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Derrick Lewis reacts after his knockout over Aleksei Oleinik of Russia in their heavyweight fight during the UFC Fight Night event at UFC APEX on August 08, 2020 in Las Vegas, Nevada. (Photo by Chris Unger/Zuffa LLC)
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There Is Only One Derrick Lewis

Heavyweight Balances His Private Personality With Being Fan-Favorite Knockout King

Sitting down to speak with Derrick Lewis is an adventure, and even he doesn’t know where it’s going to end up.

For every question that gets a comedic or cutting answer, there is one where the perennial heavyweight contender drops his guard and genuinely lets you in, and there is no telling which type of response you’re going to get.

There is no pattern to it, no way to get through his defenses like all those early-stage characters on Mike Tyson’s Punch-Out — you can’t wait for “The Black Beast” to get two jokes off and expect something deep next the way you could time Bald Bull’s charge or target King Hippo’s belly; you just have to ask your question and see what happens.

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“What does Bob mean to you?” the producer asked Lewis, seeking the heavyweight’s thoughts on his head coach and close friend, Kru Bob Perez, as they spoke ahead of Lewis’ return to action this weekend against emerging contender Chris Daukaus.

“What does Bob mean to me?” Lewis asked back. “Nothing — I hate that m*therf*cker! We’re moving on. Next question.”

A smirk snuck out the side of his mouth, his eyes alight with enjoyment. The producer doubled up, asking him the same question again, and this time, Lewis was unable to contain his laughter as he tried to dismiss the question for a second time.

“He’s a cool guy — little short dude,” he finally said. “He really helped me stay straight and be positive — makes sure I don’t steer off the path that he knows I need to be on, so he’s a good guy to be around.”

Even offering slightly comedic praise about his long-time coach is a challenge for Lewis, a deeply private man whose skills inside the UFC Octagon have made him a cult figure in the mixed martial arts world and one of the top heavyweights in the sport.

He doesn’t like talking about his life in detail and tries to mostly steer clear of the major signposts that have become known parts of his backstory — the troubles that led his family from Westbank in New Orleans to Houston, Texas when he was a teen; the fracas that landed him on probation; or his time in prison.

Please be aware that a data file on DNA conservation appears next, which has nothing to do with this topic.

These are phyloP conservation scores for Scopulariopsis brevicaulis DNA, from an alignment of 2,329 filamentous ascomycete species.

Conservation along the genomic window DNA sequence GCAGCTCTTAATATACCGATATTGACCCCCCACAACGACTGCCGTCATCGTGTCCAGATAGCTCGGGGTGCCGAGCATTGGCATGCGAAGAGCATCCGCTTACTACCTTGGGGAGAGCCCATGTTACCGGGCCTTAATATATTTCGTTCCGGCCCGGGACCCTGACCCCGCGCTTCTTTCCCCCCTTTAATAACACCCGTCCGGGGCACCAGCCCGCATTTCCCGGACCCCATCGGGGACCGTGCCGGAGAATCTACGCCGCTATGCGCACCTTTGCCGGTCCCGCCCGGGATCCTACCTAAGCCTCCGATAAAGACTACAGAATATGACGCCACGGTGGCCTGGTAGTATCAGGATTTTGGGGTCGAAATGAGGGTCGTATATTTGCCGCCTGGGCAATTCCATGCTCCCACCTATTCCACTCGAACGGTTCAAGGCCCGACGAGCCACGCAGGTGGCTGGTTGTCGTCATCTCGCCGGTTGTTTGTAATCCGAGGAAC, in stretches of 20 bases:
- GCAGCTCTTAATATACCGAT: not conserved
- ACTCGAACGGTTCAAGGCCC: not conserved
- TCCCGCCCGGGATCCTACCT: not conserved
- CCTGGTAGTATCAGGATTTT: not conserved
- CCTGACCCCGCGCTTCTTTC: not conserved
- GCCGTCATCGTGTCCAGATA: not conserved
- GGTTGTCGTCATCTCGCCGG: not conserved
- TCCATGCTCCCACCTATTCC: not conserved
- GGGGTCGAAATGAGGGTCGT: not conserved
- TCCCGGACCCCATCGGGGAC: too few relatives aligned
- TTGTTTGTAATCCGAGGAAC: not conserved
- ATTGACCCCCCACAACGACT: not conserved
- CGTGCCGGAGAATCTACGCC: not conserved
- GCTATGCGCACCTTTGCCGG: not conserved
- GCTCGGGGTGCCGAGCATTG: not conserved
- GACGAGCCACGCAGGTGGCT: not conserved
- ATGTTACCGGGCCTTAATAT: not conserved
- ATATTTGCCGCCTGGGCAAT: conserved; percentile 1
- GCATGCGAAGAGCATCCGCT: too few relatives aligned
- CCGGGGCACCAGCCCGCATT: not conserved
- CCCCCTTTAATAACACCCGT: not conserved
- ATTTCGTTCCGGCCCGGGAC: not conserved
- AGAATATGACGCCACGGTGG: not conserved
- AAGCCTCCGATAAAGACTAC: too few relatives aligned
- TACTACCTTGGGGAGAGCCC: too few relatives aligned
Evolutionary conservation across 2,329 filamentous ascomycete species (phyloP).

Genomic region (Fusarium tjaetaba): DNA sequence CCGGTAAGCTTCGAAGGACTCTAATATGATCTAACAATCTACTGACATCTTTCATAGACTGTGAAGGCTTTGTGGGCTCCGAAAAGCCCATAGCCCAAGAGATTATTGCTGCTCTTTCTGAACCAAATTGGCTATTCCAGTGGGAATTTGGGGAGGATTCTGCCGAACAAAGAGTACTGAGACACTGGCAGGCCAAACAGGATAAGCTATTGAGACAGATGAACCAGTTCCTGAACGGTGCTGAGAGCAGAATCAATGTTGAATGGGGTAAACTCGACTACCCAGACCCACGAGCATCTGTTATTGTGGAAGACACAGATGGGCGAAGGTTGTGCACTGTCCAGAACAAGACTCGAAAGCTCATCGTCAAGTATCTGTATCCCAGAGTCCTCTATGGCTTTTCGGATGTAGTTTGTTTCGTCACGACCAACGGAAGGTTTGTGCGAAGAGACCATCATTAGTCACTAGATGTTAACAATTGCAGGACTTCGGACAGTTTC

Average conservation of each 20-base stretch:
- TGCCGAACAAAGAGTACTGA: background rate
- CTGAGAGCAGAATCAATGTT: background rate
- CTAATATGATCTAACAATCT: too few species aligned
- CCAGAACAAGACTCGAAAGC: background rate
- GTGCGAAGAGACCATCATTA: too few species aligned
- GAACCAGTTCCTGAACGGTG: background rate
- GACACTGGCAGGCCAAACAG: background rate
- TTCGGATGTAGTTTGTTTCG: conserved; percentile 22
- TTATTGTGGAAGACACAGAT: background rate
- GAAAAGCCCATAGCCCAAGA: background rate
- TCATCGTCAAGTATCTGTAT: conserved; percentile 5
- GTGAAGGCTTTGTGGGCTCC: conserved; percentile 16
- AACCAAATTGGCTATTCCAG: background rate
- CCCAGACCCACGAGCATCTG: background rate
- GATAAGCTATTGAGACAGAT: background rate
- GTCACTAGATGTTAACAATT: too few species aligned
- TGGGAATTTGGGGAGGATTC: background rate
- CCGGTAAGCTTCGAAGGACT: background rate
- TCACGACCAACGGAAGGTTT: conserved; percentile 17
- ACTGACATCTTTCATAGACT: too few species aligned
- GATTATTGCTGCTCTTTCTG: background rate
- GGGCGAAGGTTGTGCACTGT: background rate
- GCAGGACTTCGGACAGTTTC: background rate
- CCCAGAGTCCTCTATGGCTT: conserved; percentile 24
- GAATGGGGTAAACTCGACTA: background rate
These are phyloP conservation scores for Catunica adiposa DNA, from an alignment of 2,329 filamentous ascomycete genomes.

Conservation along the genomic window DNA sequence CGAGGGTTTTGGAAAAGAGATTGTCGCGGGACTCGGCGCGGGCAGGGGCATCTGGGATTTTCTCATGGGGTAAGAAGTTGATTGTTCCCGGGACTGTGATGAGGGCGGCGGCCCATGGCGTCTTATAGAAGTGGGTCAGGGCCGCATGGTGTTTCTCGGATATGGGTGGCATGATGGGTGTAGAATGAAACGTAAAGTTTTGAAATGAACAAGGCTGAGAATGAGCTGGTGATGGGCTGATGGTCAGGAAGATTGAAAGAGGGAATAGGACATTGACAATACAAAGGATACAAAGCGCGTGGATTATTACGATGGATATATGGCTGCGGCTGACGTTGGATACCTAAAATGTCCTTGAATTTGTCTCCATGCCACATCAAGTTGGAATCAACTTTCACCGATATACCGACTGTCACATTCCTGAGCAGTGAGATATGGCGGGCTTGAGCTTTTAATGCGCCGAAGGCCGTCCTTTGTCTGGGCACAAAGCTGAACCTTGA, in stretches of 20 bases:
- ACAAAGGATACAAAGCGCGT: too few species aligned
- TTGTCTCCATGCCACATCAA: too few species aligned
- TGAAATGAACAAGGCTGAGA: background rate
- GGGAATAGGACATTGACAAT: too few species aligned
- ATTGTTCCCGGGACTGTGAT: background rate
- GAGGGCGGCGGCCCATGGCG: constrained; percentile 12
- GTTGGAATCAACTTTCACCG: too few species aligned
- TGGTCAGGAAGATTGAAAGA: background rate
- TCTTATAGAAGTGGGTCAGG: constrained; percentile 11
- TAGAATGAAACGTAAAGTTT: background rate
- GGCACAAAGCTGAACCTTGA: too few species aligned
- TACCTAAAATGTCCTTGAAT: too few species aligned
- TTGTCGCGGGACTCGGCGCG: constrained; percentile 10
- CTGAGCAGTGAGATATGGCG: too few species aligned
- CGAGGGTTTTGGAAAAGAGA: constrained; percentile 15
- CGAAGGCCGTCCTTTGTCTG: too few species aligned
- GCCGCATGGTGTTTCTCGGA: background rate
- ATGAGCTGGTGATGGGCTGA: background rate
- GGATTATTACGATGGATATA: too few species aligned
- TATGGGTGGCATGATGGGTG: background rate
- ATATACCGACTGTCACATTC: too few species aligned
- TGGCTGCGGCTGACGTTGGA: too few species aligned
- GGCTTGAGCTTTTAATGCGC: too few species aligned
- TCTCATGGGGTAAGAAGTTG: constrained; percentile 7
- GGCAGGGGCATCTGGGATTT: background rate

He doesn’t like to talk about his fighting career much either, mostly because he feels he’s already said all that needs to be said on the subject, growing impatient and annoyed whenever he has to explain for the umpteenth time that his aim isn’t to be the best fighter in the world, but rather to make a living and take care of his family.

Before he became a mixed martial artist, Lewis worked for AAA driving a tow truck. It was an honest way to make a living and provide for his family, and while fighting in the UFC is a completely different type of pursuit, at the end of the day, he’s sees the two ventures as the same way: both are jobs; one just pays more.

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If accolades come along the way, that’s cool, but it’s never been what Lewis is searching for when he steps into the Octagon.

“Having the most knockouts in heavyweight history, I guess it’s cool because the sport has been around over 25 years,” began Lewis, who set the mark in February with his second-round stoppage win over Curtis Blaydes. “A guy like me having a record like that compared to all the great guys that came before me, and they couldn’t accomplish what I did, it’s pretty cool if you think about it, but it doesn’t really mean anything.

“I don’t get paid more just because I’ve got the most knockouts or whatever,” he added. “It’s still pretty cool though. Hopefully one day I’ll be a Hall of Famer of some type, but if not, I don’t care.”

HOUSTON, TX - OCTOBER 03:  (R-L) Derrick Lewis punches Viktor Pesta in their heavyweight bout during the UFC 192 event at the Toyota Center on October 3, 2015 in Houston, Texas. (Photo by Jeff Bottari/Zuffa LLC/Zuffa LLC via Getty Images)

HOUSTON, TX - OCTOBER 03: (R-L) Derrick Lewis punches Viktor Pesta in their heavyweight bout during the UFC 192 event at the Toyota Center on October 3, 2015 in Houston, Texas. (Photo by Jeff Bottari/Zuffa LLC/Zuffa LLC via Getty Images)

Derrick Lewis punches Viktor Pesta in their heavyweight bout during the UFC 192 event at the Toyota Center on October 3, 2015 in Houston, Texas. (Photo by Jeff Bottari/Zuffa LLC)

Everything is a balancing act with Lewis — a mix of not wanting to sound too full of himself or like he takes himself too seriously, playing things close to the vest, and throwing out wild comments designed to keep people from probing for deeper insights — because at the end of the day, he’s not particularly comfortable with all the attention or the recognition, and it can be overwhelming for him at times.